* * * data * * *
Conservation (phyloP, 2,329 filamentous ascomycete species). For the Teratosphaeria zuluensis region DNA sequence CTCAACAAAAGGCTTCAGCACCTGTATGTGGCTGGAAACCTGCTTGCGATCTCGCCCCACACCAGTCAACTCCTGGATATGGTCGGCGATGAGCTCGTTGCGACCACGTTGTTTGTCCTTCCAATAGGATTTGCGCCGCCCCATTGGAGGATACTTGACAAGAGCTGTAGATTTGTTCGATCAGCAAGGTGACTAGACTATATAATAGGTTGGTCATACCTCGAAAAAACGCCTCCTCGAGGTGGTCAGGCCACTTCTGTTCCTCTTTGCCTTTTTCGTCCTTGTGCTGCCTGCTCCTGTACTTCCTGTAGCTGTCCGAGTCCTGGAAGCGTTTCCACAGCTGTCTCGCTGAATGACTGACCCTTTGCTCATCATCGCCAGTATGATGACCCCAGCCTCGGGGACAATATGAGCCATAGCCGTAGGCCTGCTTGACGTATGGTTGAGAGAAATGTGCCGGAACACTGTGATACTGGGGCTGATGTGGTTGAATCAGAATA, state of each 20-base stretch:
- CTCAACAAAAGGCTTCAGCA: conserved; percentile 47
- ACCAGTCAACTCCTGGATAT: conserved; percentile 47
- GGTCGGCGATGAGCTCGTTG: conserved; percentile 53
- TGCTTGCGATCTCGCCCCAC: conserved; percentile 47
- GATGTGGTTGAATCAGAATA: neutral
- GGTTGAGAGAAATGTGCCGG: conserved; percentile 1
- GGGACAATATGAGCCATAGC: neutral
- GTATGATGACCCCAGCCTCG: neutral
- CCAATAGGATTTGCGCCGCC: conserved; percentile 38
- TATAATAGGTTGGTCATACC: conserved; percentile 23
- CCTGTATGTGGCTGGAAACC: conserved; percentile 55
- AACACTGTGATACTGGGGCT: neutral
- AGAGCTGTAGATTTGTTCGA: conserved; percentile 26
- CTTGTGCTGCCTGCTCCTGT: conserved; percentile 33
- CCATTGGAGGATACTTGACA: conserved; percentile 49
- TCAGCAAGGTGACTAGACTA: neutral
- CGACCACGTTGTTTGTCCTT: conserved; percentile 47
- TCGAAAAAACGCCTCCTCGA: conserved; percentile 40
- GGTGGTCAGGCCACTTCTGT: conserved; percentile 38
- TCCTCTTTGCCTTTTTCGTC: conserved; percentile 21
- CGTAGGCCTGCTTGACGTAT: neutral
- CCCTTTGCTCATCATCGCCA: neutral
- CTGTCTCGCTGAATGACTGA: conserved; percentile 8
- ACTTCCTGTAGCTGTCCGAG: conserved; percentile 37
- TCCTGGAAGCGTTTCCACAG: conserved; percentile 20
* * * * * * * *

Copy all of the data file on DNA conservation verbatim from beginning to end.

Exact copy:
Conservation (phyloP, 2,329 filamentous ascomycete species). For the Teratosphaeria zuluensis region DNA sequence CTCAACAAAAGGCTTCAGCACCTGTATGTGGCTGGAAACCTGCTTGCGATCTCGCCCCACACCAGTCAACTCCTGGATATGGTCGGCGATGAGCTCGTTGCGACCACGTTGTTTGTCCTTCCAATAGGATTTGCGCCGCCCCATTGGAGGATACTTGACAAGAGCTGTAGATTTGTTCGATCAGCAAGGTGACTAGACTATATAATAGGTTGGTCATACCTCGAAAAAACGCCTCCTCGAGGTGGTCAGGCCACTTCTGTTCCTCTTTGCCTTTTTCGTCCTTGTGCTGCCTGCTCCTGTACTTCCTGTAGCTGTCCGAGTCCTGGAAGCGTTTCCACAGCTGTCTCGCTGAATGACTGACCCTTTGCTCATCATCGCCAGTATGATGACCCCAGCCTCGGGGACAATATGAGCCATAGCCGTAGGCCTGCTTGACGTATGGTTGAGAGAAATGTGCCGGAACACTGTGATACTGGGGCTGATGTGGTTGAATCAGAATA, state of each 20-base stretch:
- CTCAACAAAAGGCTTCAGCA: conserved; percentile 47
- ACCAGTCAACTCCTGGATAT: conserved; percentile 47
- GGTCGGCGATGAGCTCGTTG: conserved; percentile 53
- TGCTTGCGATCTCGCCCCAC: conserved; percentile 47
- GATGTGGTTGAATCAGAATA: neutral
- GGTTGAGAGAAATGTGCCGG: conserved; percentile 1
- GGGACAATATGAGCCATAGC: neutral
- GTATGATGACCCCAGCCTCG: neutral
- CCAATAGGATTTGCGCCGCC: conserved; percentile 38
- TATAATAGGTTGGTCATACC: conserved; percentile 23
- CCTGTATGTGGCTGGAAACC: conserved; percentile 55
- AACACTGTGATACTGGGGCT: neutral
- AGAGCTGTAGATTTGTTCGA: conserved; percentile 26
- CTTGTGCTGCCTGCTCCTGT: conserved; percentile 33
- CCATTGGAGGATACTTGACA: conserved; percentile 49
- TCAGCAAGGTGACTAGACTA: neutral
- CGACCACGTTGTTTGTCCTT: conserved; percentile 47
- TCGAAAAAACGCCTCCTCGA: conserved; percentile 40
- GGTGGTCAGGCCACTTCTGT: conserved; percentile 38
- TCCTCTTTGCCTTTTTCGTC: conserved; percentile 21
- CGTAGGCCTGCTTGACGTAT: neutral
- CCCTTTGCTCATCATCGCCA: neutral
- CTGTCTCGCTGAATGACTGA: conserved; percentile 8
- ACTTCCTGTAGCTGTCCGAG: conserved; percentile 37
- TCCTGGAAGCGTTTCCACAG: conserved; percentile 20